Probably the least important part of reed making is reed thread. This is the most visual and artistic aspect of the process but serves little purpose. There are a few shapes that require wrapping to seal properly (Hertzberg) but outside of that, good shaping and Duco cement will suffice. Threads are available at double reed supply stores. I have been looking for other sources of reed thread (for cheaper) but have come up short. I know people who prefer cotton thread, and for those people “Aunt Lydia’s” thread is availabe at many stores. I don’t personally like how Duco cement works with cotton. Nylon size FF thread or 138 can be found at many online retailers. I have been using OMEGA thread. Its a nice nylon thread but its thicker than FF so maybe it isn’t usable for oboe/english horn. It comes in 90 different colors and its very cheap. This is great for bassoon and contra reeds and it doesn’t take as much thread to create a turban. I have a friend who buys all of her thread off of the thread exchange. They sell larger spools and in many colors. And of course all of the double reed supply stores have thread. Most of my thread is from RDGForrests and Charles
I made myself a reed case last week! I remembered seeing a post from David Wells about making a reed case a few months ago. I wasn’t looking for something cheap, because I kind of like the fancy reed cases. There are currently no reed case that fit contaforte reeds and most players have just been using jewelry boxes.
So I was happy to find this little tupperware in the container store for a few dollars. And then I picked up some foam at Michaels (like the kind for kindergarden crafts)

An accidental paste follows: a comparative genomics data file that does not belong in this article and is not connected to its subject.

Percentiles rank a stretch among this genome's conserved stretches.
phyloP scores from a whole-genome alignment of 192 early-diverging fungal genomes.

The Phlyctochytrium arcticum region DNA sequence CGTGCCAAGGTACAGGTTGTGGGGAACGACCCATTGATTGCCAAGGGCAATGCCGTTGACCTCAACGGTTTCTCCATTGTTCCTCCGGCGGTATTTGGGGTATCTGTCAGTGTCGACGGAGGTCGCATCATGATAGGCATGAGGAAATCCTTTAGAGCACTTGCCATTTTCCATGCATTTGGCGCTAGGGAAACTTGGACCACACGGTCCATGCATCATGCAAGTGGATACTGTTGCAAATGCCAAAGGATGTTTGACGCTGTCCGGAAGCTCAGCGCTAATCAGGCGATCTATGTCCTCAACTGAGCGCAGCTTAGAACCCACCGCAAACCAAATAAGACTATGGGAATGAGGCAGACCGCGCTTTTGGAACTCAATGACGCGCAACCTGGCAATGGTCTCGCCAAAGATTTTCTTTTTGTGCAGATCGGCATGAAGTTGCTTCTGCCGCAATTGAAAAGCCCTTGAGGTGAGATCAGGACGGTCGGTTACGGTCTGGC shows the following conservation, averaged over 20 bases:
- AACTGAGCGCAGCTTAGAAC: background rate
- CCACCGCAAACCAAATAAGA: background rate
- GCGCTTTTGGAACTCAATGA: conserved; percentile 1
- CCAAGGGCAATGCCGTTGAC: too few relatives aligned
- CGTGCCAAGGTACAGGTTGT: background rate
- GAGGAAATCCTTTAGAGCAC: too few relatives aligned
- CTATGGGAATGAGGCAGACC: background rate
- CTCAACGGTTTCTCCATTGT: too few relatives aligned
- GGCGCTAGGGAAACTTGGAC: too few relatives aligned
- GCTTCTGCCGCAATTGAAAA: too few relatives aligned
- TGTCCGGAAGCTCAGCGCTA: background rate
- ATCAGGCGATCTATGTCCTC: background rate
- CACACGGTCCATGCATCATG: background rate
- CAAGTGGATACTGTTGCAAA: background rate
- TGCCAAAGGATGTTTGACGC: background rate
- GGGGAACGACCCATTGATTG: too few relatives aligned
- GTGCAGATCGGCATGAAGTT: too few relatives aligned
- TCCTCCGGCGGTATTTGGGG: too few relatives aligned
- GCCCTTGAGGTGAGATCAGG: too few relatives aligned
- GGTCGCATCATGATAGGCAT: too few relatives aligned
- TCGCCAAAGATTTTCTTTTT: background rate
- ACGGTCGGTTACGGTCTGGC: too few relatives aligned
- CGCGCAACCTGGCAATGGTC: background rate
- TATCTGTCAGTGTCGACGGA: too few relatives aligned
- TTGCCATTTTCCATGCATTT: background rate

I used two layer glued together with Duco cement for the reed holders, glued that to the base and glued it into the acrylic container. I also poked holes in the lid so that the reeds can dry out between uses.
This is a post that I have dreaded doing for a long time. I debated whether this was necessary and useful to people, or if it would just be obnoxious. I realized that when I myself was buying reed tools there was very little information on a consumer level about how these machines stacked up against each other. If I was starting all over again in buying reed machines, I would have liked to have seen more information about them. So that’s the basis of including this aspect of my reed desk equipment.
Reiger Bassoon Gouger
This gouger was a recent acquisition, it was a graduation gift from my uncle. Outside of this gouger I have only used the Reeds ‘n Stuff gouger, and I do really prefer the Reiger. The guillotine (which is included, and a big reason for choosing this machine) is very easy to use and cuts to a perfect fit to the cane bed. Once the cane is at that 120mm length, it fits right into the cane bed and never slips out. I have had some problems with other gougers where the cane jumps off of the machine once you use a little strength.